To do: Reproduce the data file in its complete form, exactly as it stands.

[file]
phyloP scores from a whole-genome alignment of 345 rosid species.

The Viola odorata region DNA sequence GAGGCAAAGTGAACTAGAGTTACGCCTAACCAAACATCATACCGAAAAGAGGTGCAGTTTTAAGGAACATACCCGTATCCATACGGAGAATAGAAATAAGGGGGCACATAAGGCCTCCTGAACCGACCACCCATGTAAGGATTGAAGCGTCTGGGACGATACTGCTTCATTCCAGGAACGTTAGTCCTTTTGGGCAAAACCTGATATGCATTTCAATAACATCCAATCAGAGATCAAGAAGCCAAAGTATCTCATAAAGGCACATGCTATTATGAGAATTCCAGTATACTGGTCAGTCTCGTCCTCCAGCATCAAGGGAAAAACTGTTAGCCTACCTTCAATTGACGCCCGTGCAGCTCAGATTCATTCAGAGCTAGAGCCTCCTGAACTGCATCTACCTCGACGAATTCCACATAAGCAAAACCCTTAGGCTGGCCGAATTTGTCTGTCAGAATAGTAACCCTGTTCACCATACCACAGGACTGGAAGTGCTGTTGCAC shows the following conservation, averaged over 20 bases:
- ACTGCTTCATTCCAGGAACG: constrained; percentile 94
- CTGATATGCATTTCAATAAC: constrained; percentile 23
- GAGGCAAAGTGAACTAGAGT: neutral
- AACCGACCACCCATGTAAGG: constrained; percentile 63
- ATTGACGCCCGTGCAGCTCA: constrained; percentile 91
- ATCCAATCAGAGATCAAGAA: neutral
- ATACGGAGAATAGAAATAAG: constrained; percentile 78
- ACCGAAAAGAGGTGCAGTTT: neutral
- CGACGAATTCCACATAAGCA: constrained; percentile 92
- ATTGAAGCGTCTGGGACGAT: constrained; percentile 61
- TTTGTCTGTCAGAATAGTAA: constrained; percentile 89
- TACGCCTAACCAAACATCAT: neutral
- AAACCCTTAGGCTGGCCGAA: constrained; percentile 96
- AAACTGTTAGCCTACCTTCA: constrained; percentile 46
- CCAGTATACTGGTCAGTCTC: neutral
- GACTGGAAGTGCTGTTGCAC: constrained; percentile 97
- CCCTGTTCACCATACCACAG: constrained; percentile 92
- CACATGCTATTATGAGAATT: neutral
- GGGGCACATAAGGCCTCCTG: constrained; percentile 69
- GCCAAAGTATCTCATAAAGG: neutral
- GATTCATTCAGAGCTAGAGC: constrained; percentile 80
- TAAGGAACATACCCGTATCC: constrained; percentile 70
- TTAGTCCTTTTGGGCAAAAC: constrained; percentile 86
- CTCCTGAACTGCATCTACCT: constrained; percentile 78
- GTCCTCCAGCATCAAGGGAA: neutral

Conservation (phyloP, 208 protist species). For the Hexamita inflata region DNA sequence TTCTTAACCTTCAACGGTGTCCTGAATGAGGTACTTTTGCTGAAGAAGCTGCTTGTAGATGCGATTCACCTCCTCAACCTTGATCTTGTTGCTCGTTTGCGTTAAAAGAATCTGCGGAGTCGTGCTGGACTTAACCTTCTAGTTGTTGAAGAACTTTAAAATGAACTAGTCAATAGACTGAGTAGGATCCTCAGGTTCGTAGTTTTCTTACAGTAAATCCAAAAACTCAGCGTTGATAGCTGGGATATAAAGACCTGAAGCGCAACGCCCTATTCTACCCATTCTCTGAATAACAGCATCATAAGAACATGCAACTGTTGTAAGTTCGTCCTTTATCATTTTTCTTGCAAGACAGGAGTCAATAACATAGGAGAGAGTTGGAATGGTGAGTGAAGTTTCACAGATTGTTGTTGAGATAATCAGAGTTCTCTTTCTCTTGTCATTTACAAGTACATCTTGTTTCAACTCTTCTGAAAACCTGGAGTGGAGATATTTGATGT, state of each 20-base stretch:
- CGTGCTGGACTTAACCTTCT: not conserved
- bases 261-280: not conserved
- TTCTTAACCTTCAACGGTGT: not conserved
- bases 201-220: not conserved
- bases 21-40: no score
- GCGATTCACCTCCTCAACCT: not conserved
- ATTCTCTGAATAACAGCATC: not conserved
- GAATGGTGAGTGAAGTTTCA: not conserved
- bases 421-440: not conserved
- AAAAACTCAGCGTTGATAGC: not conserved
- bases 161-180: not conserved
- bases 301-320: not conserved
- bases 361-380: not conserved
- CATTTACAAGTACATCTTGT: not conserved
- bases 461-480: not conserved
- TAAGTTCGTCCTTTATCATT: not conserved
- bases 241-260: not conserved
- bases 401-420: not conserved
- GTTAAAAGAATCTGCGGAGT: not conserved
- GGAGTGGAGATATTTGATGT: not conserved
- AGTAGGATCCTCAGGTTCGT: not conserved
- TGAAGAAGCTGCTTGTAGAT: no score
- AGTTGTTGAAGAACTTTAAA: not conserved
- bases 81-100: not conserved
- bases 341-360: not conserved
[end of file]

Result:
phyloP scores from a whole-genome alignment of 345 rosid species.

The Viola odorata region DNA sequence GAGGCAAAGTGAACTAGAGTTACGCCTAACCAAACATCATACCGAAAAGAGGTGCAGTTTTAAGGAACATACCCGTATCCATACGGAGAATAGAAATAAGGGGGCACATAAGGCCTCCTGAACCGACCACCCATGTAAGGATTGAAGCGTCTGGGACGATACTGCTTCATTCCAGGAACGTTAGTCCTTTTGGGCAAAACCTGATATGCATTTCAATAACATCCAATCAGAGATCAAGAAGCCAAAGTATCTCATAAAGGCACATGCTATTATGAGAATTCCAGTATACTGGTCAGTCTCGTCCTCCAGCATCAAGGGAAAAACTGTTAGCCTACCTTCAATTGACGCCCGTGCAGCTCAGATTCATTCAGAGCTAGAGCCTCCTGAACTGCATCTACCTCGACGAATTCCACATAAGCAAAACCCTTAGGCTGGCCGAATTTGTCTGTCAGAATAGTAACCCTGTTCACCATACCACAGGACTGGAAGTGCTGTTGCAC shows the following conservation, averaged over 20 bases:
- ACTGCTTCATTCCAGGAACG: constrained; percentile 94
- CTGATATGCATTTCAATAAC: constrained; percentile 23
- GAGGCAAAGTGAACTAGAGT: neutral
- AACCGACCACCCATGTAAGG: constrained; percentile 63
- ATTGACGCCCGTGCAGCTCA: constrained; percentile 91
- ATCCAATCAGAGATCAAGAA: neutral
- ATACGGAGAATAGAAATAAG: constrained; percentile 78
- ACCGAAAAGAGGTGCAGTTT: neutral
- CGACGAATTCCACATAAGCA: constrained; percentile 92
- ATTGAAGCGTCTGGGACGAT: constrained; percentile 61
- TTTGTCTGTCAGAATAGTAA: constrained; percentile 89
- TACGCCTAACCAAACATCAT: neutral
- AAACCCTTAGGCTGGCCGAA: constrained; percentile 96
- AAACTGTTAGCCTACCTTCA: constrained; percentile 46
- CCAGTATACTGGTCAGTCTC: neutral
- GACTGGAAGTGCTGTTGCAC: constrained; percentile 97
- CCCTGTTCACCATACCACAG: constrained; percentile 92
- CACATGCTATTATGAGAATT: neutral
- GGGGCACATAAGGCCTCCTG: constrained; percentile 69
- GCCAAAGTATCTCATAAAGG: neutral
- GATTCATTCAGAGCTAGAGC: constrained; percentile 80
- TAAGGAACATACCCGTATCC: constrained; percentile 70
- TTAGTCCTTTTGGGCAAAAC: constrained; percentile 86
- CTCCTGAACTGCATCTACCT: constrained; percentile 78
- GTCCTCCAGCATCAAGGGAA: neutral

Conservation (phyloP, 208 protist species). For the Hexamita inflata region DNA sequence TTCTTAACCTTCAACGGTGTCCTGAATGAGGTACTTTTGCTGAAGAAGCTGCTTGTAGATGCGATTCACCTCCTCAACCTTGATCTTGTTGCTCGTTTGCGTTAAAAGAATCTGCGGAGTCGTGCTGGACTTAACCTTCTAGTTGTTGAAGAACTTTAAAATGAACTAGTCAATAGACTGAGTAGGATCCTCAGGTTCGTAGTTTTCTTACAGTAAATCCAAAAACTCAGCGTTGATAGCTGGGATATAAAGACCTGAAGCGCAACGCCCTATTCTACCCATTCTCTGAATAACAGCATCATAAGAACATGCAACTGTTGTAAGTTCGTCCTTTATCATTTTTCTTGCAAGACAGGAGTCAATAACATAGGAGAGAGTTGGAATGGTGAGTGAAGTTTCACAGATTGTTGTTGAGATAATCAGAGTTCTCTTTCTCTTGTCATTTACAAGTACATCTTGTTTCAACTCTTCTGAAAACCTGGAGTGGAGATATTTGATGT, state of each 20-base stretch:
- CGTGCTGGACTTAACCTTCT: not conserved
- bases 261-280: not conserved
- TTCTTAACCTTCAACGGTGT: not conserved
- bases 201-220: not conserved
- bases 21-40: no score
- GCGATTCACCTCCTCAACCT: not conserved
- ATTCTCTGAATAACAGCATC: not conserved
- GAATGGTGAGTGAAGTTTCA: not conserved
- bases 421-440: not conserved
- AAAAACTCAGCGTTGATAGC: not conserved
- bases 161-180: not conserved
- bases 301-320: not conserved
- bases 361-380: not conserved
- CATTTACAAGTACATCTTGT: not conserved
- bases 461-480: not conserved
- TAAGTTCGTCCTTTATCATT: not conserved
- bases 241-260: not conserved
- bases 401-420: not conserved
- GTTAAAAGAATCTGCGGAGT: not conserved
- GGAGTGGAGATATTTGATGT: not conserved
- AGTAGGATCCTCAGGTTCGT: not conserved
- TGAAGAAGCTGCTTGTAGAT: no score
- AGTTGTTGAAGAACTTTAAA: not conserved
- bases 81-100: not conserved
- bases 341-360: not conserved